Vern L. Schramm, Ph.D., in his biochemistry lab at Albert Einstein College of Medicine
One thousand dollars per pill?
A single treatment course for hepatitis C virus to cost $83,000?
How can those prices be justified?
The drug-discovery process is a long one, fraught with disappointments and massive investment, no matter what the outcome. Some pharmaceutical companies argue that the high prices charged for their rare “blockbuster” drugs help them recover research and development costs.
While drug pricing and drug access are contentious and controversial issues—ones better addressed by public policy and insurance specialists—I can personally speak to the time-consuming and often heartbreaking path from basic research findings to approved and clinically accepted drugs. [click to continue…]
Einstein graduate student Sabriya Stukes at the Bronx Zoo explaining her research on host-pathogen interactions during the Bronx Science Consortium Student Symposium
What’s the best way to convey scientific information to nonscientists?
That’s a question young investigator Sabriya Stukes pondered this week at the second annual student research symposium sponsored by the Bronx Science Consortium. The event comes on the heels of Stukes successfully defending her Ph.D. in microbiology & immunology at Einstein. [click to continue…]
Back-to-school shopping, new sneakers and first-day outfits, sharpened pencils and fresh notebooks in oversized backpacks by the door: As a parent, these are the images I’ve come to associate with the start of every school year.
But with my 20-plus-year history as a developmental pediatrician specializing in autism at Albert Einstein College of Medicine’s Children’s Evaluation and Rehabilitation Center, I have an added association with the start of the school year: a particular type of phone call. [click to continue…]
The American Heart Association journal Stroke published an article this afternoon that reinforces the importance of sufficient potassium intake in reducing risk for the most common type of stroke.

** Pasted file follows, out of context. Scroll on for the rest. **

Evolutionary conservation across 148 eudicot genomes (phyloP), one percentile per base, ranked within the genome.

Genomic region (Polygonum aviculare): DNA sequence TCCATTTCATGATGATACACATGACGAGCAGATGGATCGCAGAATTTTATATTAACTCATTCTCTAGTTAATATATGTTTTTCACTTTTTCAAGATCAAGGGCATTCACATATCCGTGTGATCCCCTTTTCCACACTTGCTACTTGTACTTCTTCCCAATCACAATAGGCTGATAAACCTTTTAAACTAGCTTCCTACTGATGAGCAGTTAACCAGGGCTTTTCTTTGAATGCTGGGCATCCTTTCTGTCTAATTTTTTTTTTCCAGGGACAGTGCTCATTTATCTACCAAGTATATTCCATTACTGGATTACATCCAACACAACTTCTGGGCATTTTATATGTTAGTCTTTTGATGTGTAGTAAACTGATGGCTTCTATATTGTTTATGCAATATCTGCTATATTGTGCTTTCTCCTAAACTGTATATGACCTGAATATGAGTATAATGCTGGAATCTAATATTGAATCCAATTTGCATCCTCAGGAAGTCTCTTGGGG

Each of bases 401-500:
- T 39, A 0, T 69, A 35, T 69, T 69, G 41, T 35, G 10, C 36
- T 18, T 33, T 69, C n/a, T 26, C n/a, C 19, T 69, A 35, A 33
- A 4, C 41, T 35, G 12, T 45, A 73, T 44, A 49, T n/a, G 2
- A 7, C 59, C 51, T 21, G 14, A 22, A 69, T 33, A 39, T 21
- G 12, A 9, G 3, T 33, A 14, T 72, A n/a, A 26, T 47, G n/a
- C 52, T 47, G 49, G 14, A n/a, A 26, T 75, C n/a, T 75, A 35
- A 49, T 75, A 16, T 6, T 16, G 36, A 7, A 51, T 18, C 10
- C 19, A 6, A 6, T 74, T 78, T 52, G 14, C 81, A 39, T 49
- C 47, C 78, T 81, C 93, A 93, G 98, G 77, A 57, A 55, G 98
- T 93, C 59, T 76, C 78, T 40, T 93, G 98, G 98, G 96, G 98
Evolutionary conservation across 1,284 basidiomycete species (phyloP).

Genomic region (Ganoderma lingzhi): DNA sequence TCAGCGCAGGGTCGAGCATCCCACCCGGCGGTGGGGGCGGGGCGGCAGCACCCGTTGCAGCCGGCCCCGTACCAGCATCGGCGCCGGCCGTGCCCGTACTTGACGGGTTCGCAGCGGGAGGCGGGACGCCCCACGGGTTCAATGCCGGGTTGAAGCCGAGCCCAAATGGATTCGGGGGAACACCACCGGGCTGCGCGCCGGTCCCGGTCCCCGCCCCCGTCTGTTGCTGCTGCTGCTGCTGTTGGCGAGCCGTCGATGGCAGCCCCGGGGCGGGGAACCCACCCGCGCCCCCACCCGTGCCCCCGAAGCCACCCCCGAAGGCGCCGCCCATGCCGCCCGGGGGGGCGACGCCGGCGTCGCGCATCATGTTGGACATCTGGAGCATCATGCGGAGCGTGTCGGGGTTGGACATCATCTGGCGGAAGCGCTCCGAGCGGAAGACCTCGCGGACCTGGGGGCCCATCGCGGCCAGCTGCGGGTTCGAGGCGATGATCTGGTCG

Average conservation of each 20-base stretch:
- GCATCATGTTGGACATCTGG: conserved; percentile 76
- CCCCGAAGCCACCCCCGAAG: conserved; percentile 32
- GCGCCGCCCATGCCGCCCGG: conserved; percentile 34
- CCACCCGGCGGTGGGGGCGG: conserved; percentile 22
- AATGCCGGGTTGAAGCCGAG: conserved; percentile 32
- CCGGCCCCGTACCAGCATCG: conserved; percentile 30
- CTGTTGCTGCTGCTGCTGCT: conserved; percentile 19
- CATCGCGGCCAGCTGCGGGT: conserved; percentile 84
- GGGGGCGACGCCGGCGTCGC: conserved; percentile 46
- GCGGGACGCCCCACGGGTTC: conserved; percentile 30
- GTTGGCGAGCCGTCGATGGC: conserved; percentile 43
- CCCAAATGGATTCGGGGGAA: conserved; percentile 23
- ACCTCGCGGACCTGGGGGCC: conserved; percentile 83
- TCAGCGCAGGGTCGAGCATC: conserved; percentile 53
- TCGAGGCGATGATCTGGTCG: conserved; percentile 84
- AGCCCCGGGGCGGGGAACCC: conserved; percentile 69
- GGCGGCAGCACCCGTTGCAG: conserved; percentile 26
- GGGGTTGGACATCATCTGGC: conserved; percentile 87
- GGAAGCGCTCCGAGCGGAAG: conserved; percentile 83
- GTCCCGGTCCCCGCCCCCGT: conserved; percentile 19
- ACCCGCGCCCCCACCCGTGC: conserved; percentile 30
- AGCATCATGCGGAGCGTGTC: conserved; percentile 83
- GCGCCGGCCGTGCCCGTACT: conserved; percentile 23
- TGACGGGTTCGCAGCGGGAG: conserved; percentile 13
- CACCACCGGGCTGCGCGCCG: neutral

The study involved more than 90,000 postmenopausal women aged 50 to 79, who were followed for an average of 11 years. Compared with women who ate a low-potassium diet, those consuming a diet rich in potassium were less likely to have strokes or to die from any cause. The study drew from information collected during the landmark Women’s Health Initiative study of postmenopausal women, in which Einstein played a leading role. [click to continue…]
Roger Duvivier (standing), as a student at Einstein
There are certain people who enrich lives, shape careers and inspire excellence.
Einstein’s Dr. Roger Duvivier is one of those people.
From his upbringing in Haiti, Duvivier grew from a young man with a dream—who knew almost no English when he came to the U.S. at age 18—into an accomplished obstetrician/gynecologist, mentor and global health advocate. He graduated from Einstein in 1974 and went on to hold academic and clinical posts at Albert Einstein College of Medicine and Montefiore Medical Center, its University Hospital.
During his 40-year career, he has shown extraordinary leadership as a teacher, mentor and guide for students. His work for aid organizations in Guatemala has helped improve the detection of cervical cancer—a leading killer of women in that country.
Read more about Dr. Duvivier’s inspiring journey as a physician and global health leader.